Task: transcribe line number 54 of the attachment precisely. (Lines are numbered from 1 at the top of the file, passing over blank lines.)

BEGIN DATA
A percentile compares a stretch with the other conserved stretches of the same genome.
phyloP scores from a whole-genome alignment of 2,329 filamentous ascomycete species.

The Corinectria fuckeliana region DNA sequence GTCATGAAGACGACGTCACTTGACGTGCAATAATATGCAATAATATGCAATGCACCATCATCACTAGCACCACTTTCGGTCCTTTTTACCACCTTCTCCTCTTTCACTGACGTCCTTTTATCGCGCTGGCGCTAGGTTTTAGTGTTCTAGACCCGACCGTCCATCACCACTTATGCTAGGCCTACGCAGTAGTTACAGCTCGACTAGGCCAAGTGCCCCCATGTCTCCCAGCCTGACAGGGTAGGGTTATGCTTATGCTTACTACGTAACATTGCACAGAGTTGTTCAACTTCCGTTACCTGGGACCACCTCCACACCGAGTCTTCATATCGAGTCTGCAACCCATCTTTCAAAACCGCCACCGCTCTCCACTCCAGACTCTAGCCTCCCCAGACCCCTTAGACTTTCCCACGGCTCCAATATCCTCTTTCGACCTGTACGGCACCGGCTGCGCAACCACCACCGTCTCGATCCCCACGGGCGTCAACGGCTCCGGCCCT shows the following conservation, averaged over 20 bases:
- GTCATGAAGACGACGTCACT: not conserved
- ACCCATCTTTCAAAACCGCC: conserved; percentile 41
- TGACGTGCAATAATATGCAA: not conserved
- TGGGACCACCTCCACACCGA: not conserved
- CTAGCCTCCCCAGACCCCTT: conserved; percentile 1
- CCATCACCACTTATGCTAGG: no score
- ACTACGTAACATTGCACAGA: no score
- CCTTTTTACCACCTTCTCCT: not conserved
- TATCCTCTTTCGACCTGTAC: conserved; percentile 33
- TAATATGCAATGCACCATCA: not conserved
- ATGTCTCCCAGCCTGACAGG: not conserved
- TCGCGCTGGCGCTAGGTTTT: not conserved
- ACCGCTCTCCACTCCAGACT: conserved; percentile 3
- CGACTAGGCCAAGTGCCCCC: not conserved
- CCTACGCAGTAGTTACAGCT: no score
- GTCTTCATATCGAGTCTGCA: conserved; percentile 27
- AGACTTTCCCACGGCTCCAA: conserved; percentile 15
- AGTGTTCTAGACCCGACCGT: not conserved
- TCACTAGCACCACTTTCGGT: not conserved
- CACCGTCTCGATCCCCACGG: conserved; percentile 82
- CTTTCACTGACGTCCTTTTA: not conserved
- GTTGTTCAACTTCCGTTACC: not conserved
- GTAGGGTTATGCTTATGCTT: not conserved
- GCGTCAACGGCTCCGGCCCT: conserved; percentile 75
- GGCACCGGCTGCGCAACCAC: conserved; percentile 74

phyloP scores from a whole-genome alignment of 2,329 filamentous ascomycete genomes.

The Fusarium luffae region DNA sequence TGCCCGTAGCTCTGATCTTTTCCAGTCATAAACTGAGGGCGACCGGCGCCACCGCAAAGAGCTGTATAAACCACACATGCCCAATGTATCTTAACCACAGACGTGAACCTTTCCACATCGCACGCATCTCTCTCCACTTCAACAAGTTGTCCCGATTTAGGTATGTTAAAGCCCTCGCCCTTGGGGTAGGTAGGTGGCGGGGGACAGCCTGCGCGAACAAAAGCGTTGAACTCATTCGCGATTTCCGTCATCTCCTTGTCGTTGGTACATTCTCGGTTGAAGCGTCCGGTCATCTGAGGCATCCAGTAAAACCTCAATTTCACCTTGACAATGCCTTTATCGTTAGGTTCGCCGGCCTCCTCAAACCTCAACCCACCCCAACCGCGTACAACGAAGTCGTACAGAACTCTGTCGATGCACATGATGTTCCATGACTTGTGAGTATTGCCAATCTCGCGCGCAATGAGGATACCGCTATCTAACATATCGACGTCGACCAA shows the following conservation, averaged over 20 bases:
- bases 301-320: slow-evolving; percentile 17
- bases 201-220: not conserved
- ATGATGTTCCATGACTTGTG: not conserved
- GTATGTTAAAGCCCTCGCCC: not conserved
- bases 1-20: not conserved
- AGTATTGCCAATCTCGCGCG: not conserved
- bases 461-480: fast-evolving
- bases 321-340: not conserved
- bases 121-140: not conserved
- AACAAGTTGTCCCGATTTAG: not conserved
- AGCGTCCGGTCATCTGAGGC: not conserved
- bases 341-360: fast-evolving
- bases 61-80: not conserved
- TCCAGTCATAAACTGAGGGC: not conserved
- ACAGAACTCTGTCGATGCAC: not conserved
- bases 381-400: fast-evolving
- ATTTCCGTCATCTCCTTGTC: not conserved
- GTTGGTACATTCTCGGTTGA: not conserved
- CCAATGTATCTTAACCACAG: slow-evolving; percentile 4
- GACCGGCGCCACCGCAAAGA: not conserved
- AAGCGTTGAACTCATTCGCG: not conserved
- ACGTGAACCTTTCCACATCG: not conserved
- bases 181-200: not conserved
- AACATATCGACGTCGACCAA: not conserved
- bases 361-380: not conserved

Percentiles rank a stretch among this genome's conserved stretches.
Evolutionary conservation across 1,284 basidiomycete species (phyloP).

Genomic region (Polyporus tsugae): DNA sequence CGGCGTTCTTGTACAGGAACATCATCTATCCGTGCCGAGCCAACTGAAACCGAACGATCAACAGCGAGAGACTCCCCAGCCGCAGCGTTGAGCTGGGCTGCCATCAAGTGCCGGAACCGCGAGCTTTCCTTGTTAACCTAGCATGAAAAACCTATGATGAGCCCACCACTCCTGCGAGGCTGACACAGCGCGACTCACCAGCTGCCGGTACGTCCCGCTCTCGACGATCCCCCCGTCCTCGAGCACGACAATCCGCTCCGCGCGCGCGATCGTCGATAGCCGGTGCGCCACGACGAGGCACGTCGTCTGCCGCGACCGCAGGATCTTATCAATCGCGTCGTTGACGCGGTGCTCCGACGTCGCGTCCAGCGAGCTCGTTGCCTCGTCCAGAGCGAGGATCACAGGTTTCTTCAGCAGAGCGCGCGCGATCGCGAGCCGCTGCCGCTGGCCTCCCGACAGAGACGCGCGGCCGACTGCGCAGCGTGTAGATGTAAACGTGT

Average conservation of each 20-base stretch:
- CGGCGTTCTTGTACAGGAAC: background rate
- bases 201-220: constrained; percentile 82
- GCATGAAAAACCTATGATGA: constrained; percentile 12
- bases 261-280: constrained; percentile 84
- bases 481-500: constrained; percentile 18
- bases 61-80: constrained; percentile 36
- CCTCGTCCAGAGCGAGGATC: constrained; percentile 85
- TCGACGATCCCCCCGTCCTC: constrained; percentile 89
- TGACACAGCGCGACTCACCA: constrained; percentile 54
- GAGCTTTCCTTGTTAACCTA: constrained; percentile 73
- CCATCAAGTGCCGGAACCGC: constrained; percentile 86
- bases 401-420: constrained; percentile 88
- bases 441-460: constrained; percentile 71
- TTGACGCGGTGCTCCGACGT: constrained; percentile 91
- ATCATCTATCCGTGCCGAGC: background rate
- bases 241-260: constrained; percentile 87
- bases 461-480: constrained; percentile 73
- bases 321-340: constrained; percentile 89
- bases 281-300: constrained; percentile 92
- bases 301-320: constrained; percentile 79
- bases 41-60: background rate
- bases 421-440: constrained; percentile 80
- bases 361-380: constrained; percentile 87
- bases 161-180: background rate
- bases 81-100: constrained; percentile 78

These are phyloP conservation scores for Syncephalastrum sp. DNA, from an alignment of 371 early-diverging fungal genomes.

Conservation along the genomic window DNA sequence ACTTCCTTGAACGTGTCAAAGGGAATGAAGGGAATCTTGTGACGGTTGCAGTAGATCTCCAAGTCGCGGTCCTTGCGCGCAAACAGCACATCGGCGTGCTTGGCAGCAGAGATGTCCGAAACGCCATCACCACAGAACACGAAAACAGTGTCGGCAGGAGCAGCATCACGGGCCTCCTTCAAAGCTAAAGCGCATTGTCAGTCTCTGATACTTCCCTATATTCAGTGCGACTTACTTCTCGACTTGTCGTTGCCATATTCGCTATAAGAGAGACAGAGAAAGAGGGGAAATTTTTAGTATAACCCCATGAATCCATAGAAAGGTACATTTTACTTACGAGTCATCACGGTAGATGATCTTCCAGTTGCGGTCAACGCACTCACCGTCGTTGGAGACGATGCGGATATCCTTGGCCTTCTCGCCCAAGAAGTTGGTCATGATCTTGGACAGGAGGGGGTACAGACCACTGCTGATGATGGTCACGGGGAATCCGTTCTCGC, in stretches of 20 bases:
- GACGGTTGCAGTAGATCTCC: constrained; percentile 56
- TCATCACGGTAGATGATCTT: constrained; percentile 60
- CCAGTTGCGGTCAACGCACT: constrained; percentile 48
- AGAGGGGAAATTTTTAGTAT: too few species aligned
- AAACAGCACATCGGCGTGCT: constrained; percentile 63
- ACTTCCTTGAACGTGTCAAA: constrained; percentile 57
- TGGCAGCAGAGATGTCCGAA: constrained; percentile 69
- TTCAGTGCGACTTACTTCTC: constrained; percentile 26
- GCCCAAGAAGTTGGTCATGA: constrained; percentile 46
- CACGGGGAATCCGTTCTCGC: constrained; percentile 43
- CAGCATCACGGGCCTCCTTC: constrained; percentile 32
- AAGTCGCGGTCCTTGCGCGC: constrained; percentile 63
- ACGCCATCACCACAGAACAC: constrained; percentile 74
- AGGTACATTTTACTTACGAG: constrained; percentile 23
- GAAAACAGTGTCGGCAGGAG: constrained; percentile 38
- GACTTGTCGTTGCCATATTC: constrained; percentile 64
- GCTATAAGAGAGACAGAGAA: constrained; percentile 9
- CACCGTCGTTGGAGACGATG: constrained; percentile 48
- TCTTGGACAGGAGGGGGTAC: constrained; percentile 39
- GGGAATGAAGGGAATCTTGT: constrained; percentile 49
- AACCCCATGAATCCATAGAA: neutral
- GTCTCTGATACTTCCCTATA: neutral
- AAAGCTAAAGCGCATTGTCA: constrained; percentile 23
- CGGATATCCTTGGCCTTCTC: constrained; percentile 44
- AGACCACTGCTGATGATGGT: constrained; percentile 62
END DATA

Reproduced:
- AACATATCGACGTCGACCAA: not conserved